Skip to main content

Opinion Canada must end its safe third country agreement with the U.S.

Amanda DiPaolo is an associate professor of human rights at St. Thomas University in Frederiction N.B..

The Trump administration’s decision to separate children from their families seeking asylum along the U.S.-Mexico border shows why it’s necessary that the Trudeau government ends the Safe Third Country Agreement with the United States.

The agreement requires refugee and asylum seekers to request protection in the first safe country in which they arrive. Under Canadian law, the United States is the only country designated as a safe third country, but this is not an automatic designation – the U.S. government is supposed to have its human rights record under continual review by the Canadian government. There were calls to end the agreement in January, 2017, when the Trump administration implemented its travel and immigration ban. We must renew those calls, given the crisis unfolding at the U.S.-Mexico border.

Story continues below advertisement

According to the Canadian government’s website, the United States meets a high standard for the protection of human rights because it is an open democracy, has independent courts, a system of separation of powers, and constitutional guarantees for human rights. But what happens when there is an administration in place that sidesteps these protections?

According to multiple reports, nearly 2,000 children entering the U.S. for the purposes of claiming asylum between April and May have been separated from their families and are being held at detention centres. While the Trump administration claims this policy is a deterrent to illegal immigration, it is a tactic that the American Supreme Court rejected in the 1982 case Plyler v. Doe . Justice William Brennan, writing for the court, held that a state government cannot withhold primary education to an undocumented person because it punishes the child for actions of the parent. This is exactly what the Trump administration is doing today.

The Secretary of Homeland Security, Kirstjen Nielsen, claimed in a tweet on Father’s Day that only children in danger from gangs, traffickers, criminals and abusers have been separated from their families. But family members not involved in criminal activity are also being considered in that category. The suggestion that families seeking asylum are breaking the law because they are crossing between official ports of entry is false. According to the U.S. Citizenship and Immigration Services website, under United States law, you may seek asylum no matter how you entered the country, at an official port of entry or otherwise.

No one knows what the effects of this trauma will be on these youth, but the human rights abuses are grotesque. According to media reports, minors are being held in metal cages, given foil blankets and, in many cases, without any visual stimuli in the format of books or toys. In some cases, parents are told their children will be taken for a bath but are not returned. Teenagers in cages are required to care for the younger children, including diaper changes. At at least one detention centre, staff are not allowed to console, lift or even touch the children, no matter how much agony or fear the child may express. Some children being held are still breastfeeding.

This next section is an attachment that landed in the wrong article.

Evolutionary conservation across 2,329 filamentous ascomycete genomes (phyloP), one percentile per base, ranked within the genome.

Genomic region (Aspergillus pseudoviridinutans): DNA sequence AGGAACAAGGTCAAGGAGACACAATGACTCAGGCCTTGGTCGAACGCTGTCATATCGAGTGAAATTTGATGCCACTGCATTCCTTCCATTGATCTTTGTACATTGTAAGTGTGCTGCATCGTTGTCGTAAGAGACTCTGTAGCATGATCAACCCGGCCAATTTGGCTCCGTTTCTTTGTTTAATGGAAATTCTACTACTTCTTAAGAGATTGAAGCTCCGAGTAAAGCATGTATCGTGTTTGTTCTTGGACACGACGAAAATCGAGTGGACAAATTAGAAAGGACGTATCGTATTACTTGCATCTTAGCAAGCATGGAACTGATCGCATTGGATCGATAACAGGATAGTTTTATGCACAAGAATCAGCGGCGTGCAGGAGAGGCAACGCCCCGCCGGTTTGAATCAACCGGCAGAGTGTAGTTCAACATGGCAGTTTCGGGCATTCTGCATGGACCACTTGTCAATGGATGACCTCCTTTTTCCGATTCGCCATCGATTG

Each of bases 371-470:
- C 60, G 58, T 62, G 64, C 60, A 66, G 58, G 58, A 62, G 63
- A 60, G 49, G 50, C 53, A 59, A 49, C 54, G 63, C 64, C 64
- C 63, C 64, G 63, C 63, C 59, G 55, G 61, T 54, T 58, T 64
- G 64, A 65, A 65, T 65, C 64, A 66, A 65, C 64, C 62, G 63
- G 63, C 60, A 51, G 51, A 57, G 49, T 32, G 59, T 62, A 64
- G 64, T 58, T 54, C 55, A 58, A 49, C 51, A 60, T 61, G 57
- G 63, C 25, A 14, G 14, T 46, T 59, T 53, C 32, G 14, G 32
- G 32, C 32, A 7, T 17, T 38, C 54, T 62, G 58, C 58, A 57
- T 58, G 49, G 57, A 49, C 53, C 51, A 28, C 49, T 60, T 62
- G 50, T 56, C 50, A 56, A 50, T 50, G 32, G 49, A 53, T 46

This dehumanization of immigrants has been ongoing since Mr. Trump was elected, and now the Trudeau government needs to acknowledge that the United States is not a safe third country and end the agreement that has been in force since 2004. Doing so would make migrants coming to Canada safer, too, by removing the need to cross at remote border points in often perilous weather conditions.

The onus is on the Trudeau government to ensure national policies conform to the Charter of Rights and Freedoms. If an asylum seeker enters Canada after entering the United States first and is sent back under the Safe Third Country Agreement, the potential exists for the claimant’s Charter rights (to which they are entitled as asylum seekers) to be violated, specifically Section 7’s guarantee to security of the person.

International relations between Canada and the United States may be at historic lows given the impending trade war and NAFTA negotiations, but the Trudeau government cannot allow economic concerns to overshadow the need to champion human rights. Canada is supposed to be a leader in this area. The government must do more than talk the talk. It must also walk the walk or risk becoming complicit in the Trump administration’s dehumanizing policies.

Story continues below advertisement

Report an error
Due to technical reasons, we have temporarily removed commenting from our articles. We hope to have this fixed soon. Thank you for your patience. If you are looking to give feedback on our new site, please send it along to feedback@globeandmail.com. If you want to write a letter to the editor, please forward to letters@globeandmail.com.

Welcome to The Globe and Mail’s comment community. This is a space where subscribers can engage with each other and Globe staff. Non-subscribers can read and sort comments but will not be able to engage with them in any way. Click here to subscribe.

If you would like to write a letter to the editor, please forward it to letters@globeandmail.com. Readers can also interact with The Globe on Facebook and Twitter .

Welcome to The Globe and Mail’s comment community. This is a space where subscribers can engage with each other and Globe staff. Non-subscribers can read and sort comments but will not be able to engage with them in any way. Click here to subscribe.

If you would like to write a letter to the editor, please forward it to letters@globeandmail.com. Readers can also interact with The Globe on Facebook and Twitter .

Discussion loading ...

Cannabis pro newsletter